"... Abstract We present a deductive method for proving invariants of reactive systems. Our approach uses term rewriting to reduce invariant proofs to reachability analysis on a finite graph. This substantially automates invariant proofs by obviating the need to define inductive invariants while still be ..."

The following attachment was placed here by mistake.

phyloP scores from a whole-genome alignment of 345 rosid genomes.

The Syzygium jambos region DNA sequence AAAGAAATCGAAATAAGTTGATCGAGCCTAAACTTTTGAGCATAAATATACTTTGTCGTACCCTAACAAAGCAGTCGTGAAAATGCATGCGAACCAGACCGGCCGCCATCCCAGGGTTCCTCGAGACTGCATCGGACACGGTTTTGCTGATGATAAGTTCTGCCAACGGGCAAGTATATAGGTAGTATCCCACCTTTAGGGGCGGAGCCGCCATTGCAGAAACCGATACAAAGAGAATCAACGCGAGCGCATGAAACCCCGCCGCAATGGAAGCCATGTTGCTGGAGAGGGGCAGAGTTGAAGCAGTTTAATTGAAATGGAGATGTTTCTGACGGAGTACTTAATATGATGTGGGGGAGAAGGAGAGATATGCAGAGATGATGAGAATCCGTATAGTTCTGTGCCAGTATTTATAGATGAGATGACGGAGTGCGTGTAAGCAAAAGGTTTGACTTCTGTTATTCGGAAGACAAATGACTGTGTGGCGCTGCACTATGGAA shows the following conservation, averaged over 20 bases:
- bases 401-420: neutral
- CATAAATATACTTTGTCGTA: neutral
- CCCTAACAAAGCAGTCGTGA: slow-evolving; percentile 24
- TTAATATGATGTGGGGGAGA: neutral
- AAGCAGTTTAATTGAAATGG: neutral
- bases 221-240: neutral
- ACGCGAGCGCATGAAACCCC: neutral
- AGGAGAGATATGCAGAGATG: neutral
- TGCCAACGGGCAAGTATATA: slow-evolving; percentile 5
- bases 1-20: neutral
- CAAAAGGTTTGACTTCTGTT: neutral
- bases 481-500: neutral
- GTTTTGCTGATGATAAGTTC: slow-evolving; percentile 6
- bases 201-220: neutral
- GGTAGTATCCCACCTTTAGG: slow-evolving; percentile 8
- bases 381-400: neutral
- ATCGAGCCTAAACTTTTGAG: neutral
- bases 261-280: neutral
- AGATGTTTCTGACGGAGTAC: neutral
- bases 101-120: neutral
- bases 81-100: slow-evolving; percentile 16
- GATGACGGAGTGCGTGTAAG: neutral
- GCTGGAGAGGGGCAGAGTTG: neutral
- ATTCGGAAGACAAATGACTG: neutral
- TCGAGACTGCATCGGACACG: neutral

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Abstract We present a deductive method for proving invariants of reactive systems. Our approach uses term rewriting to reduce invariant proofs to reachability analysis on a finite graph. This substantially automates invariant proofs by obviating the need to define inductive invariants while still benefitting from the expressiveness of deductive methods. We implement a procedure supporting this approach which interfaces with the ACL2 theorem prover. The interface affords sound extension of our procedure with rewrite rules based on proven theorems. We demonstrate the method in the verification of cache coherence protocols. 1 Motivation The goal of invariant proving is to show that a certain target property of a reactive system is an invariant. Invariant proving is a key problem in formal verification. Verification of safety properties can be reduced to the proof of an invariant. Even in the proofs of liveness properties, one typically needs to establish some auxiliary invariance condition. Invariant proving is difficult for both model checking and theorem proving. The model checking approach involves a (symbolic or explicit) search to check if all the reachable system states satisfy the target property. If the number of states is tractable, the process is automatic usually with the additional benefit of counterexample generation when the verification fails. However, the method is limited in practice by state explosion. The theorem proving approach involves strengthening the target property to an inductive invariant. This approach is generally insensitive to state explosion but in practice can require significant user interaction for defining the inductive invariant. In addition, inductive invariants are brittle and often require extensive modification to match design changes. However, theorem provers support expressive logics which allow users to succinctly define systems, properties, and any additional functions and lemmas that enable efficient proofs.